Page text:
Wyndham Michael Edmunds

 

Mike Edmunds was born during the early years of the Second World War, in Wolverhampton in the West Midlands. His father, Wyndham Baker Edmunds, was a bank cashier and originated from South Wales and his mother, Irene Luffman a teacher, although born in East London came from a Wiltshire family. He grew up, with his brother Brian, like other children of the time, drinking concentrated orange juice out of flat bottles, when chocolate was something one read about in fairy stories and bananas remained undiscovered, at least as far as most people were concerned.

He went to Wolverhampton Grammar School where he excelled, achieved “A” levels in French, German and Geography and went up to Liverpool University in 1958, only a few months past his 17th birthday. Why Liverpool? Well instead of reading languages or humanities he had decided he wanted to study geology, which required a background in chemistry and physics. Liverpool was one of a limited number of universities which offered a conversion course, hence Liverpool it was. It was a difficult transition to make and he had to fit in an extra year which meant that I caught up with him in 1959, having arrived at Liverpool by a more circuitous route. These were great times to be in Liverpool, it was the era of the Liverpool Sound and of the Beatles and Bill Shankly had just arrived to turn an average 2nd division side into a major footballing force. Mike became a life-long Liverpool supporter, although his own sport was rifle shooting which seemed to involve lying indoors on a warm mat. However, it did mean he had the keys to the rifle cupboard and I can remember long debates in October 1962, at the time of the Cuban missile crisis on whether or not we should break in and take the rifles in preparation for the nuclear strikes and chaos which was beginning to seem inevitable. We didn’t of course!

Mike completed his undergraduate work and his honours degree, in 1963. We were fortunate to have some inspiring teachers and geology was to become, not just a job, but a way of life, for us both. His specialism was geochemistry and he received a University grant to stay on for a research degree. With Michael Atherton, a young lecturer not much older than himself, as his supervisor, he began work on looking at the changes in the country rock brought about by the intrusion of a granite pluton in Donegal - a process known as contact metamorphism. I shared both a supervisor and a room with him during this period when he used to smoke a pipe. The tobacco he smoked was appalling, he used to buy it in Ireland in the form of rope-like bundles which he shredded with a pocket knife. He could clear a room almost instantly.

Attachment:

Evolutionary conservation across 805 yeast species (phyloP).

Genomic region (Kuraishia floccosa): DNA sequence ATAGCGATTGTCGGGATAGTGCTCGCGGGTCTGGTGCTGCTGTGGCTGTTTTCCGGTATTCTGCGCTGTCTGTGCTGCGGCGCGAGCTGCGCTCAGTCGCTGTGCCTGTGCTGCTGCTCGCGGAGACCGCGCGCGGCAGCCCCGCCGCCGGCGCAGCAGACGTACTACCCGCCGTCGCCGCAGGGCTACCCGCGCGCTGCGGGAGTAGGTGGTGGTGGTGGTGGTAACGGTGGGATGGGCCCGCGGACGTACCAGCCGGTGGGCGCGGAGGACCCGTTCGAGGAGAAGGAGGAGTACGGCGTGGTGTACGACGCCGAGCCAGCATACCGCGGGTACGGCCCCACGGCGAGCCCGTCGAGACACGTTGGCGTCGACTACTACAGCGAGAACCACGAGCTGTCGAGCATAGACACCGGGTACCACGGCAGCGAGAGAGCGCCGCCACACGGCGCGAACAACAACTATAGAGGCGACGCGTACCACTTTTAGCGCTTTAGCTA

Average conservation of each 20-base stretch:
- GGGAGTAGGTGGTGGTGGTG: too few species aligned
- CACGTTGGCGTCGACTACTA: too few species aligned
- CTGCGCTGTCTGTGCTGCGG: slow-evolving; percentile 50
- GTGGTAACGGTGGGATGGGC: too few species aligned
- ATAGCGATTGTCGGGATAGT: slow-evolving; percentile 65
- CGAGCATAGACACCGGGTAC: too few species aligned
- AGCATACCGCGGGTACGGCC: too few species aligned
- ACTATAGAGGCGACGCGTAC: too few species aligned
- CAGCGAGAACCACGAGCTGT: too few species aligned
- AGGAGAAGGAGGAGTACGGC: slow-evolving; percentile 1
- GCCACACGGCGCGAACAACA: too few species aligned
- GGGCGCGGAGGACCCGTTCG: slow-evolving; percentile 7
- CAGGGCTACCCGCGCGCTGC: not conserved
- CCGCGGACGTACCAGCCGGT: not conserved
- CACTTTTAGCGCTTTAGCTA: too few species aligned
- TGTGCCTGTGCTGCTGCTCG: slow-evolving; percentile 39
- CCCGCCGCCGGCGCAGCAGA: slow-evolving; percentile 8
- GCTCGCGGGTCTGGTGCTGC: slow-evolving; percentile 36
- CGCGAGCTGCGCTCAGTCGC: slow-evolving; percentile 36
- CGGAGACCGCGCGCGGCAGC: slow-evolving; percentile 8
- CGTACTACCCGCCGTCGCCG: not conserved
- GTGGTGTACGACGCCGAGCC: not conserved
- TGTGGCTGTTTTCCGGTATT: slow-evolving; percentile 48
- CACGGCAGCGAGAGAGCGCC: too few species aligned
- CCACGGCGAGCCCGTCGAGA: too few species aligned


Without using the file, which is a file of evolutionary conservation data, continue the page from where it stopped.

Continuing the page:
Most of you know him as bearded, but at this stage of his life he couldn’t decide whether he was going to be bearded or clean cut and alternated between the two. I remember mapping with him in Connemara where I was camped a few miles from him at a small farm. One morning the small son of the household rushed in very excitedly to tell me that Father Christmas with no trousers was coming into the yard. It was Mike in shorts.

At this stage of his life he met a young fellow student Kathleen Reid who was studying to be a domestic science teacher at Calder College in Liverpool. Kathy, who was exactly 2 years younger came from Gateshead in the North East and it was here that they were married on Boxing Day in 1965, almost 50 years ago. The reception was at the Royal Hotel in Newcastle at the same time as a party which followed the local derby between the Sunderland and Newcastle football teams – let’s just say that it was a noisy but exciting reception.

In 1966 after 8 very enjoyable years as a student it was time to get a job. With the encouragement of our then head of department, Wally Pitcher, we both applied for jobs with the Geological Survey, or the Institute of Geological Sciences as it was at that time. By some miracle we were both offered jobs in the new Hydrogeological Department. We had no idea what hydrogeology entailed, but the job offer included a salary which appealed as neither of us had ever had one of those before. So on 12th November 1966 we both became hydrogeologists and went from sharing a room as research students in Liverpool to sharing a room at the Geological Museum in London.